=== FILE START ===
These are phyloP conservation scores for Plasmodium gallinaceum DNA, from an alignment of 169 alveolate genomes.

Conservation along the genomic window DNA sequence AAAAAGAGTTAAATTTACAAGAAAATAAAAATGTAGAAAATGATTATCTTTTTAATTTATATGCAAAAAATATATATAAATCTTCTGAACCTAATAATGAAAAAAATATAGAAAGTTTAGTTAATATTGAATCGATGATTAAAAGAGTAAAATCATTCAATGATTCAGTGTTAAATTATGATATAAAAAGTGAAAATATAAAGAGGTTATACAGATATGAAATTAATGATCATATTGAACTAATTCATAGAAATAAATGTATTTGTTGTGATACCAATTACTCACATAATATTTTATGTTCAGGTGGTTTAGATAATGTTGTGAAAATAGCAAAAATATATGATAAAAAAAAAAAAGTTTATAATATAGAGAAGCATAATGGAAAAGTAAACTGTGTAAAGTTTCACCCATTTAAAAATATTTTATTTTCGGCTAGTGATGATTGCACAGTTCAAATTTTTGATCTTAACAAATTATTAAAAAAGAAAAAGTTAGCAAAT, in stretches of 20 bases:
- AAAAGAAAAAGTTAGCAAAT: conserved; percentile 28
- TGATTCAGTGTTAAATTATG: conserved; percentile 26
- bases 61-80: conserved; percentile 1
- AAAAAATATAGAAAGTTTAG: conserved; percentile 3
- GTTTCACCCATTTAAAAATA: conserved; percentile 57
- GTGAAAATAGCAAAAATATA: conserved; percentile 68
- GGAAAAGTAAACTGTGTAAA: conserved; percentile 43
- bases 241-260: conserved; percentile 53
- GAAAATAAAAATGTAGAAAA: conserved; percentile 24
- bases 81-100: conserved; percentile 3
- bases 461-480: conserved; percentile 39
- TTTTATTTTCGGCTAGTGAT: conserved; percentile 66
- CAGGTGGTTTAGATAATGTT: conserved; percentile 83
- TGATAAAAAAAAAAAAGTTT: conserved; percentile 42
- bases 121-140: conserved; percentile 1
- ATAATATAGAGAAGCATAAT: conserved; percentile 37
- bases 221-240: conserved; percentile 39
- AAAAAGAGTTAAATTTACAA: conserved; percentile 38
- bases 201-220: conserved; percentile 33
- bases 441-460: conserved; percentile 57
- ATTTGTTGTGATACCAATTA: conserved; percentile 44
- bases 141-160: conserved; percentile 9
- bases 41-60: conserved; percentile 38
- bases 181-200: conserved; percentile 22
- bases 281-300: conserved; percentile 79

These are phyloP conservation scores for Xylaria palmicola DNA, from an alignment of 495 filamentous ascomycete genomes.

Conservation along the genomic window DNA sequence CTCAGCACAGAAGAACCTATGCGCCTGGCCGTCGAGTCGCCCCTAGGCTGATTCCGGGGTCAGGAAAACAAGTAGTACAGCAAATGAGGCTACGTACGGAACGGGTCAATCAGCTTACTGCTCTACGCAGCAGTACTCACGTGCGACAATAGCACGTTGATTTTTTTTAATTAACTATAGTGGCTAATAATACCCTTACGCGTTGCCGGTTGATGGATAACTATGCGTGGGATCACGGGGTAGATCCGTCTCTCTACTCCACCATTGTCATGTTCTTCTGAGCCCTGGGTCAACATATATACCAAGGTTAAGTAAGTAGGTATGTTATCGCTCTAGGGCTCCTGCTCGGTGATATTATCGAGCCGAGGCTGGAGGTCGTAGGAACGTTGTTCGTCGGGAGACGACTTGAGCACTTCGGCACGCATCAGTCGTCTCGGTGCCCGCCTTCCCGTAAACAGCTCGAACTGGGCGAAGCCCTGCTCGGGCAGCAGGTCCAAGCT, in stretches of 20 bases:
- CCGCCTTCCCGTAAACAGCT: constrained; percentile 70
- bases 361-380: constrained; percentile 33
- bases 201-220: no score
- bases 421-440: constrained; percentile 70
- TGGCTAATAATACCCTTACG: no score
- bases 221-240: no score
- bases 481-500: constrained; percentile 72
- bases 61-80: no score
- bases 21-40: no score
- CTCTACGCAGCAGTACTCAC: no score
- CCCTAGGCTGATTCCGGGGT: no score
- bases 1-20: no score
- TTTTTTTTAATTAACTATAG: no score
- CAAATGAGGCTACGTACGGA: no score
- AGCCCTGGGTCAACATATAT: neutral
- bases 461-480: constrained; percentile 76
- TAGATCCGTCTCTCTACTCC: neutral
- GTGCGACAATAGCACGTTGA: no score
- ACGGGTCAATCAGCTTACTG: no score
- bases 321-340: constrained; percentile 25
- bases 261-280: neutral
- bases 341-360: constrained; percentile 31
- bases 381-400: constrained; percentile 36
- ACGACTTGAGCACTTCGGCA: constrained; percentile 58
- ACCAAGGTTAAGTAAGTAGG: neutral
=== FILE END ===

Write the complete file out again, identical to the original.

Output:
These are phyloP conservation scores for Plasmodium gallinaceum DNA, from an alignment of 169 alveolate genomes.

Conservation along the genomic window DNA sequence AAAAAGAGTTAAATTTACAAGAAAATAAAAATGTAGAAAATGATTATCTTTTTAATTTATATGCAAAAAATATATATAAATCTTCTGAACCTAATAATGAAAAAAATATAGAAAGTTTAGTTAATATTGAATCGATGATTAAAAGAGTAAAATCATTCAATGATTCAGTGTTAAATTATGATATAAAAAGTGAAAATATAAAGAGGTTATACAGATATGAAATTAATGATCATATTGAACTAATTCATAGAAATAAATGTATTTGTTGTGATACCAATTACTCACATAATATTTTATGTTCAGGTGGTTTAGATAATGTTGTGAAAATAGCAAAAATATATGATAAAAAAAAAAAAGTTTATAATATAGAGAAGCATAATGGAAAAGTAAACTGTGTAAAGTTTCACCCATTTAAAAATATTTTATTTTCGGCTAGTGATGATTGCACAGTTCAAATTTTTGATCTTAACAAATTATTAAAAAAGAAAAAGTTAGCAAAT, in stretches of 20 bases:
- AAAAGAAAAAGTTAGCAAAT: conserved; percentile 28
- TGATTCAGTGTTAAATTATG: conserved; percentile 26
- bases 61-80: conserved; percentile 1
- AAAAAATATAGAAAGTTTAG: conserved; percentile 3
- GTTTCACCCATTTAAAAATA: conserved; percentile 57
- GTGAAAATAGCAAAAATATA: conserved; percentile 68
- GGAAAAGTAAACTGTGTAAA: conserved; percentile 43
- bases 241-260: conserved; percentile 53
- GAAAATAAAAATGTAGAAAA: conserved; percentile 24
- bases 81-100: conserved; percentile 3
- bases 461-480: conserved; percentile 39
- TTTTATTTTCGGCTAGTGAT: conserved; percentile 66
- CAGGTGGTTTAGATAATGTT: conserved; percentile 83
- TGATAAAAAAAAAAAAGTTT: conserved; percentile 42
- bases 121-140: conserved; percentile 1
- ATAATATAGAGAAGCATAAT: conserved; percentile 37
- bases 221-240: conserved; percentile 39
- AAAAAGAGTTAAATTTACAA: conserved; percentile 38
- bases 201-220: conserved; percentile 33
- bases 441-460: conserved; percentile 57
- ATTTGTTGTGATACCAATTA: conserved; percentile 44
- bases 141-160: conserved; percentile 9
- bases 41-60: conserved; percentile 38
- bases 181-200: conserved; percentile 22
- bases 281-300: conserved; percentile 79

These are phyloP conservation scores for Xylaria palmicola DNA, from an alignment of 495 filamentous ascomycete genomes.

Conservation along the genomic window DNA sequence CTCAGCACAGAAGAACCTATGCGCCTGGCCGTCGAGTCGCCCCTAGGCTGATTCCGGGGTCAGGAAAACAAGTAGTACAGCAAATGAGGCTACGTACGGAACGGGTCAATCAGCTTACTGCTCTACGCAGCAGTACTCACGTGCGACAATAGCACGTTGATTTTTTTTAATTAACTATAGTGGCTAATAATACCCTTACGCGTTGCCGGTTGATGGATAACTATGCGTGGGATCACGGGGTAGATCCGTCTCTCTACTCCACCATTGTCATGTTCTTCTGAGCCCTGGGTCAACATATATACCAAGGTTAAGTAAGTAGGTATGTTATCGCTCTAGGGCTCCTGCTCGGTGATATTATCGAGCCGAGGCTGGAGGTCGTAGGAACGTTGTTCGTCGGGAGACGACTTGAGCACTTCGGCACGCATCAGTCGTCTCGGTGCCCGCCTTCCCGTAAACAGCTCGAACTGGGCGAAGCCCTGCTCGGGCAGCAGGTCCAAGCT, in stretches of 20 bases:
- CCGCCTTCCCGTAAACAGCT: constrained; percentile 70
- bases 361-380: constrained; percentile 33
- bases 201-220: no score
- bases 421-440: constrained; percentile 70
- TGGCTAATAATACCCTTACG: no score
- bases 221-240: no score
- bases 481-500: constrained; percentile 72
- bases 61-80: no score
- bases 21-40: no score
- CTCTACGCAGCAGTACTCAC: no score
- CCCTAGGCTGATTCCGGGGT: no score
- bases 1-20: no score
- TTTTTTTTAATTAACTATAG: no score
- CAAATGAGGCTACGTACGGA: no score
- AGCCCTGGGTCAACATATAT: neutral
- bases 461-480: constrained; percentile 76
- TAGATCCGTCTCTCTACTCC: neutral
- GTGCGACAATAGCACGTTGA: no score
- ACGGGTCAATCAGCTTACTG: no score
- bases 321-340: constrained; percentile 25
- bases 261-280: neutral
- bases 341-360: constrained; percentile 31
- bases 381-400: constrained; percentile 36
- ACGACTTGAGCACTTCGGCA: constrained; percentile 58
- ACCAAGGTTAAGTAAGTAGG: neutral